By Deborah Goonan, Independent American Communities
Unit owners are reportedly considering dissolving their leaky, mold-infested condo association in Winter Haven, Florida.
In a report from ABC Action news, condo manager Joe Garrison explains that only 60% of owners at Royal Crescent Condominium are paying their monthly assessments, currently about $300.
Condo owners say they’ve been complaining about persistent water leaks for at least the past two years. Condo management has not been able to find the sources of these leaks, due to lack of funds to conduct invasive inspections, and make needed repairs.
Common causes of water leaks in multifamily buildings such as Royal Crescent Condominiums include:
- leaky roofs,
- deteriorated or improperly maintained rain gutters,
- worn out exterior cladding (siding, stucco, or brick), and
- corroded or leaky plumbing.
Most owners of these so-called affordable units (recent sale prices under $100,000) are single adults and single parents with children. Two women interviewed by Action News have been forced to move out of their homes, due to illnesses related to persistent mold and mildew.
One unit owner, Erica Ray, is a mother of two children. She’s currently receiving chemotherapy to treat breast cancer. Fortunately, some of her neighbors are helping to pay for the family to stay in a nearby hotel.
In Royal Crescent, owners are responsible for maintaining the interiors of their units, but the Association is responsible for maintaining the exterior envelope of the building, and other common areas and elements, including shared utility lines.
If the condo association cannot or will not repair the sources of water leaks, unit owners cannot keep their unit dry and free from mold and mildew.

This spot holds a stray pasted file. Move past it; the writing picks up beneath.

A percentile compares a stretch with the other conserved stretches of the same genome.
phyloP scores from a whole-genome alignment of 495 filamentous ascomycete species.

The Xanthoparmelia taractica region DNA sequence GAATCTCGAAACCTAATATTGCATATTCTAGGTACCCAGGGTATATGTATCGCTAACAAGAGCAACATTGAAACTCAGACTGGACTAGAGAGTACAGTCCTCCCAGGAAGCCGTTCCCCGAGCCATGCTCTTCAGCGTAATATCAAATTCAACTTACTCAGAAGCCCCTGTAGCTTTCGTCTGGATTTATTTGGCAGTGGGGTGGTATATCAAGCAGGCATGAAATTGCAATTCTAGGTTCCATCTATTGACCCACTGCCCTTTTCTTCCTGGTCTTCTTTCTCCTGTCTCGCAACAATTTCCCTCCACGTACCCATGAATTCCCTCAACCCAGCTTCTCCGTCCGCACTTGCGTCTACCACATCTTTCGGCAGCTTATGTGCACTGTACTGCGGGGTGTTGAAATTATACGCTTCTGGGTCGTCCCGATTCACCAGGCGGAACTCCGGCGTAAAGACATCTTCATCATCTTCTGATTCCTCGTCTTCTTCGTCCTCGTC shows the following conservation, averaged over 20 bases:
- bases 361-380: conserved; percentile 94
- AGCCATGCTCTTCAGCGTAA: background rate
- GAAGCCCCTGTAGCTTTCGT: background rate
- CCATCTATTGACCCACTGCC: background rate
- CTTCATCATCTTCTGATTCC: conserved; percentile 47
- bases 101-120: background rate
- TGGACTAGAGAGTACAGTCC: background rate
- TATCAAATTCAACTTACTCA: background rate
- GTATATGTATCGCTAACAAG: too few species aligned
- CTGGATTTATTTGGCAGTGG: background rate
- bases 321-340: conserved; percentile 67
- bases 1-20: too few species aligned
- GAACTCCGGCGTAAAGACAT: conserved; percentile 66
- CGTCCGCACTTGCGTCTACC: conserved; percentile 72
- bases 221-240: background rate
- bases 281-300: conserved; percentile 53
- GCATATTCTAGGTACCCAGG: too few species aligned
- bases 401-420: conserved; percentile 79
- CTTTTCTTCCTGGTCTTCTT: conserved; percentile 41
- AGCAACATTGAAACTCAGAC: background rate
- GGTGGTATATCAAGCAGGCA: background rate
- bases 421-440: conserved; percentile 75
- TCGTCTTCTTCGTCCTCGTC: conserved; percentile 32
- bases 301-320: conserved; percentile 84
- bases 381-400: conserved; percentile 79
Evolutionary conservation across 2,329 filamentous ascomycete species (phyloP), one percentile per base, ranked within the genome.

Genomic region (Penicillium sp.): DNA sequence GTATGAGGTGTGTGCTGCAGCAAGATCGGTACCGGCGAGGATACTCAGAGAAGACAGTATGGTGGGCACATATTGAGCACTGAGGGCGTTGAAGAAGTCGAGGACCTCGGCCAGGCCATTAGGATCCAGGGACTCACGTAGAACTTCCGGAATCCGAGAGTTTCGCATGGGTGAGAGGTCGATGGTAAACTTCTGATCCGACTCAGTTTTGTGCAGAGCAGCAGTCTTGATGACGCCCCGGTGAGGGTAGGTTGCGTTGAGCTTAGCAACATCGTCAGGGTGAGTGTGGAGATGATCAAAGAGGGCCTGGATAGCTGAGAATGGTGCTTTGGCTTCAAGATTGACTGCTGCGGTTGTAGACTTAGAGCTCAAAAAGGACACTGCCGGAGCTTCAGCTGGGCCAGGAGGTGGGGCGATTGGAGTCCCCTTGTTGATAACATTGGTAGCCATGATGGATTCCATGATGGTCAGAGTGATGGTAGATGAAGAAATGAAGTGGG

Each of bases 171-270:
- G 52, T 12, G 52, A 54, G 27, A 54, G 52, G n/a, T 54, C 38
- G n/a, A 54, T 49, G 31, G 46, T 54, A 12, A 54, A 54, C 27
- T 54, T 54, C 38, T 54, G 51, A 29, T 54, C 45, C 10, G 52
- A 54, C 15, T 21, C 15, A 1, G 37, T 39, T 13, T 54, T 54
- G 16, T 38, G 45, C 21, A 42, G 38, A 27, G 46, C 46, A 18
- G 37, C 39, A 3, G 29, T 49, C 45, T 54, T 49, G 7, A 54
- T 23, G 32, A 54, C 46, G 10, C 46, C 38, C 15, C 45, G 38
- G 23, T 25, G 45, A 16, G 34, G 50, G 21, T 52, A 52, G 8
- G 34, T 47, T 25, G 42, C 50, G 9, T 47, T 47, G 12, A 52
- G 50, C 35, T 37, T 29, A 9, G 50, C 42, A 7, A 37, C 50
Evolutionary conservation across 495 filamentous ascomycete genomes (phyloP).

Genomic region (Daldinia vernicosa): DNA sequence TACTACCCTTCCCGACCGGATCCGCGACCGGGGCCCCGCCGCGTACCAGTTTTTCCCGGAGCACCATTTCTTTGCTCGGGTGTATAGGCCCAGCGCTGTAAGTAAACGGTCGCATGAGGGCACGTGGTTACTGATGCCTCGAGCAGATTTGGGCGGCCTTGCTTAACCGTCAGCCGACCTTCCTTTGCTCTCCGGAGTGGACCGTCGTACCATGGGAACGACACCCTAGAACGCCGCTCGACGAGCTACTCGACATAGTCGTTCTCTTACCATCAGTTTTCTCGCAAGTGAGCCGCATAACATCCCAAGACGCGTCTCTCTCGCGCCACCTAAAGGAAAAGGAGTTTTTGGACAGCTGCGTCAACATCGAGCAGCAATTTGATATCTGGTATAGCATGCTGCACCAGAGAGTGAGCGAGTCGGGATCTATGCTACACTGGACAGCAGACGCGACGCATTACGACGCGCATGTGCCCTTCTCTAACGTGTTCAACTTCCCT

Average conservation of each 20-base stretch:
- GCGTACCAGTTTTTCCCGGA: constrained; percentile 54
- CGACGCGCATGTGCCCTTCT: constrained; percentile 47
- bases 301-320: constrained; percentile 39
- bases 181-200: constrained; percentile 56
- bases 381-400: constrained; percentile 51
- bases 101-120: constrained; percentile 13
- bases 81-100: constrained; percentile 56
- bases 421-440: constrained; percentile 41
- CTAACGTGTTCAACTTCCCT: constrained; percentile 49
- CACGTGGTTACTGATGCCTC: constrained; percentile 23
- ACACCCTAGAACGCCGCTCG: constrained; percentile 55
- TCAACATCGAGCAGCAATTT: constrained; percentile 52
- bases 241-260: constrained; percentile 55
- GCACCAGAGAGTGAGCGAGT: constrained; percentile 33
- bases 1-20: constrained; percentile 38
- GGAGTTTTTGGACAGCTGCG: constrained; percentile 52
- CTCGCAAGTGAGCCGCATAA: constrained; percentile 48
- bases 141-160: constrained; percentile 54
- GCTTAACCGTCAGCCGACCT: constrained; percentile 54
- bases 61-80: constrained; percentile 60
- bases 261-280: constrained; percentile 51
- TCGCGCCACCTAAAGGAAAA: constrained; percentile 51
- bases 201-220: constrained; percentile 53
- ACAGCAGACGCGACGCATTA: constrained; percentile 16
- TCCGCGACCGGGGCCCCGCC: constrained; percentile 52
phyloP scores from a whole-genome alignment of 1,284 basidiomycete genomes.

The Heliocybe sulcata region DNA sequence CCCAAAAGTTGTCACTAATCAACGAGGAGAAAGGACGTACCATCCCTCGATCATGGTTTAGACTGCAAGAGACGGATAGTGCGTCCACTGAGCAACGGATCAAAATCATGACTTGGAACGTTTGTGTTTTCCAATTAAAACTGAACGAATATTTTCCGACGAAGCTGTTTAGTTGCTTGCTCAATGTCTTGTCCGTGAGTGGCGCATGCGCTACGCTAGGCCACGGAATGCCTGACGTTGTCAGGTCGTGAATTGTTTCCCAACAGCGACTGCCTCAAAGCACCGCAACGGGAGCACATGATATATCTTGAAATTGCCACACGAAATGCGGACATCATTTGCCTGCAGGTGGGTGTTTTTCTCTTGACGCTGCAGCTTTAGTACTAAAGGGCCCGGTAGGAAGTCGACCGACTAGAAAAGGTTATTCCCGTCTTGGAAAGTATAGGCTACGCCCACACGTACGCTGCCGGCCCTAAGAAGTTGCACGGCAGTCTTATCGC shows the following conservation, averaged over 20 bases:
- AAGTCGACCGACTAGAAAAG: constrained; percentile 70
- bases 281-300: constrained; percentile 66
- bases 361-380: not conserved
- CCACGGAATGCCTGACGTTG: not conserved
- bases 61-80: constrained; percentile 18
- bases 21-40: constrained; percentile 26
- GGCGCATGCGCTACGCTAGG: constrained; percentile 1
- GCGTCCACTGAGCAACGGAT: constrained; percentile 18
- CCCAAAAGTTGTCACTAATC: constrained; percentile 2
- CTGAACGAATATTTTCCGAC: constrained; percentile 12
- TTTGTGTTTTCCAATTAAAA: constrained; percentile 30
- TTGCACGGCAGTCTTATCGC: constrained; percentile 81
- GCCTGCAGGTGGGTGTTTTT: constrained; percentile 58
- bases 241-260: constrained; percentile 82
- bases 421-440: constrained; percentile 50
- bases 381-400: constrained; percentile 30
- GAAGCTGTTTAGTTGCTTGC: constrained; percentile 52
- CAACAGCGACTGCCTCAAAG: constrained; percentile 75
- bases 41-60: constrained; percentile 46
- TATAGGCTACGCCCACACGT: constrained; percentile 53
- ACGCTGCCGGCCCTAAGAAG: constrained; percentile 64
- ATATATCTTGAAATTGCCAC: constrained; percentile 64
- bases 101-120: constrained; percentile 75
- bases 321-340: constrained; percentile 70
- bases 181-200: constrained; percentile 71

Garrison says that, unless owners are willing and able to pay a special assessment to make extensive repairs, nothing will be done about the water leaks and mold.
Winter Haven Code Enforcement has also issued violation notices to Royal Crescent, regarding deficiencies with doors, roofing, and drainage.
The repair bills are racking up.
That’s why unit owners have organized a meeting to discuss the possibility of dissolving the condo association.
Not an isolated problem
Leaks, poor drainage, mold, and pest infestations are common in poorly maintained multifamily housing.
But don’t assume that these horrid living conditions only occur in low-income rental apartments. Increasingly, we’re seeing more reports of decay in aging condominium and co-op housing complexes.
A residential housing association’s only form of revenue is the monthly fees it collects from owners. But when the condo association does not collect enough money from unit owners, it often has no other choice but to defer maintenance.
Over time, most residential structures develops leaks. These leaks can be corrected by replacing worn out materials such as roofing, siding, windows, doors, caulk, and plumbing.
However, most condo owners underestimate the cost of normal maintenance. Even if they pay hundreds of dollars per month in associations fees, it may not be enough to pay for major repair or reconstruction.
Most condo associations raise fees to try to keep up with repair costs. However, sooner or later, many cash-strapped condo owners can no longer afford to pay high monthly fees.
When the money starts to dry up in the condo association, nothing gets done, and living conditions just get worse over time.
Long-term damage is expensive to repair
When moisture lingers inside the building or its wall cavities, mold infestations follow. But that’s just one consequence of not repairing leaks.